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The Daltaí Boards » Archive: 1999-2004 » 2003 (January-June) » Dialects and beginners... « Previous Next »

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Jen (63.100.108.20 - 63.100.108.20)
Posted on Monday, February 24, 2003 - 10:57 am:   Edit Post Print Post

A Chairde,

From what I've read, the different dialects often vary greatly, and can create real confusion, especially to a new learner.

So I'm wondering, to the established learners on the board, do you focus on one specific dialect? Which one? Why?

Pádraig has pointed out that the BBC program "Giota Beag" emphasizes the Ulster dialect, therefore one might become very confused if they also use learning materials emphasizing other dialects. I get the impression that most learners tend to favor the "southern" dialects, for a variety of reasons. Since I have no real preference, it seems like it would be most beneficial for me to learn what is most common (therein lies my greatest opportunity for help, study groups, etc).

I just started with a book/cassette titled "Teach Yourself Irish". It does not mention a dialect, but claims to follow Standard Irish. How does Standard Irish fit in with the varying dialects? Are certain dialects similar enough that they can be learned together without too much confusion? I have the impression that the biggest overall difference is between Ulster and the "southern" dialects; is that a true statement?

I'm beginning to think I should pick one dialect now, and try to stick with it solely, before I get too far involved and completely confuse myself. Do you agree?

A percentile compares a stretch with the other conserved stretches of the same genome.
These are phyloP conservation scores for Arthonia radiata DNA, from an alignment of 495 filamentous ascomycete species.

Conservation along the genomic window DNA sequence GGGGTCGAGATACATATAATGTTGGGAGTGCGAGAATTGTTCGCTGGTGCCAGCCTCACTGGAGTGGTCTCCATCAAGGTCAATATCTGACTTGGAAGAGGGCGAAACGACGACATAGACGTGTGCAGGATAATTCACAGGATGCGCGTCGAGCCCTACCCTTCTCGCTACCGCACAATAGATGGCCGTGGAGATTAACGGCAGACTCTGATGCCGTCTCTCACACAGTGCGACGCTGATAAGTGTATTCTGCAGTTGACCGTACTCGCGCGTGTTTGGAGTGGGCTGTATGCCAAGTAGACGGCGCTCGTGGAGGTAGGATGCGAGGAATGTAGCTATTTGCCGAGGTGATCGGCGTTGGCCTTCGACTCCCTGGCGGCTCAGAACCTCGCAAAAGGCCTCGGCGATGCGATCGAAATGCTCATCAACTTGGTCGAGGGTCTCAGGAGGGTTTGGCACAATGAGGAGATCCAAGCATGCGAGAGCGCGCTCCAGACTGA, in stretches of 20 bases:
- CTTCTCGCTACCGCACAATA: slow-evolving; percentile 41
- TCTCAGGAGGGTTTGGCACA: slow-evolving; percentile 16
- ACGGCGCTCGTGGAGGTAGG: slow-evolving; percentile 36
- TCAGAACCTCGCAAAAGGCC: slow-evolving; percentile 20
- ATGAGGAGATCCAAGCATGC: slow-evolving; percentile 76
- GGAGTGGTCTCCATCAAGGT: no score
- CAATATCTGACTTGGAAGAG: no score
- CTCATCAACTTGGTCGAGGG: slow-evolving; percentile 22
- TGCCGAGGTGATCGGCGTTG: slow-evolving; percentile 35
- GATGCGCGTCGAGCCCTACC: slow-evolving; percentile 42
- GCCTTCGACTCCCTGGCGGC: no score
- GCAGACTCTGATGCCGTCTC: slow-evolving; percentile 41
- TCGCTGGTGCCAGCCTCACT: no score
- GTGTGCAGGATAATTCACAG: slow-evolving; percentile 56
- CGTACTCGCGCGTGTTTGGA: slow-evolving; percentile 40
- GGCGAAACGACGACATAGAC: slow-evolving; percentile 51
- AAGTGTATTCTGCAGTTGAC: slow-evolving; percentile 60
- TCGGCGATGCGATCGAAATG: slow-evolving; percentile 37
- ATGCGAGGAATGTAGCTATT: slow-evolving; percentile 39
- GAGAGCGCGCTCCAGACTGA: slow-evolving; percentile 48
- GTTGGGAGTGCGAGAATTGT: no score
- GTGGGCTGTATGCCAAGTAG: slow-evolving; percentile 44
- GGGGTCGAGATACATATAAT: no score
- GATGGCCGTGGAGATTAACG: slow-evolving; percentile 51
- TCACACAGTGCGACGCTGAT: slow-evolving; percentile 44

Slán,
Jen

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Pádraig Mac G. (63.161.61.114 - 63.161.61.114)
Posted on Monday, February 24, 2003 - 02:32 pm:   Edit Post Print Post

Jen,

One link is worth a thousand words. Check this one out, and if it doesn't help, there are quite a few others if you just enter a search for "Irish Dialects." My experience is that what goes into print is standardized and most of the variation is in the pronunciation. I've heard it said that Munster is pretty much middle-of-the-road. On the other hand "de gustibus non disputatem est." For reasons sentimental and just because I like its sound, I lean toward Ulster.

Here's the link.

http://www.smo.uhi.ac.uk/gaeilge/gramadach/canuinti.html

Slán agus beannacht,
Pádraig

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max matthews (62.254.0.7 - 62.254.0.7)
Posted on Friday, February 28, 2003 - 03:13 am:   Edit Post Print Post

My advice is that unless you plan to spend time in Ulster rather than the other three provinces, then I would endeavour to learn a Munster dialect. I say this for two reasons 1: the Ulster dialect loses much of the charm of 'traditional' Irish - the seemingly disreguard for long vowels etc and 2: In my experience a Munster dialect is understood in all four provinces whereas even some native Irish speakers have difficulty in understanding Irish speakers from Ulster. Dare I say it (I know how touchy some of the readers of this forum are!)- it is like a 'foreigner' learning English with either a broad New York accent or a Glasgow accent - or learning German with a Hamburg or or Vienna accent (although for personal reasons I always try to speak my German with a Vienna accent). May be that sums it up - it is a matter of personal choice.
No matter which dialect you chose - good luck

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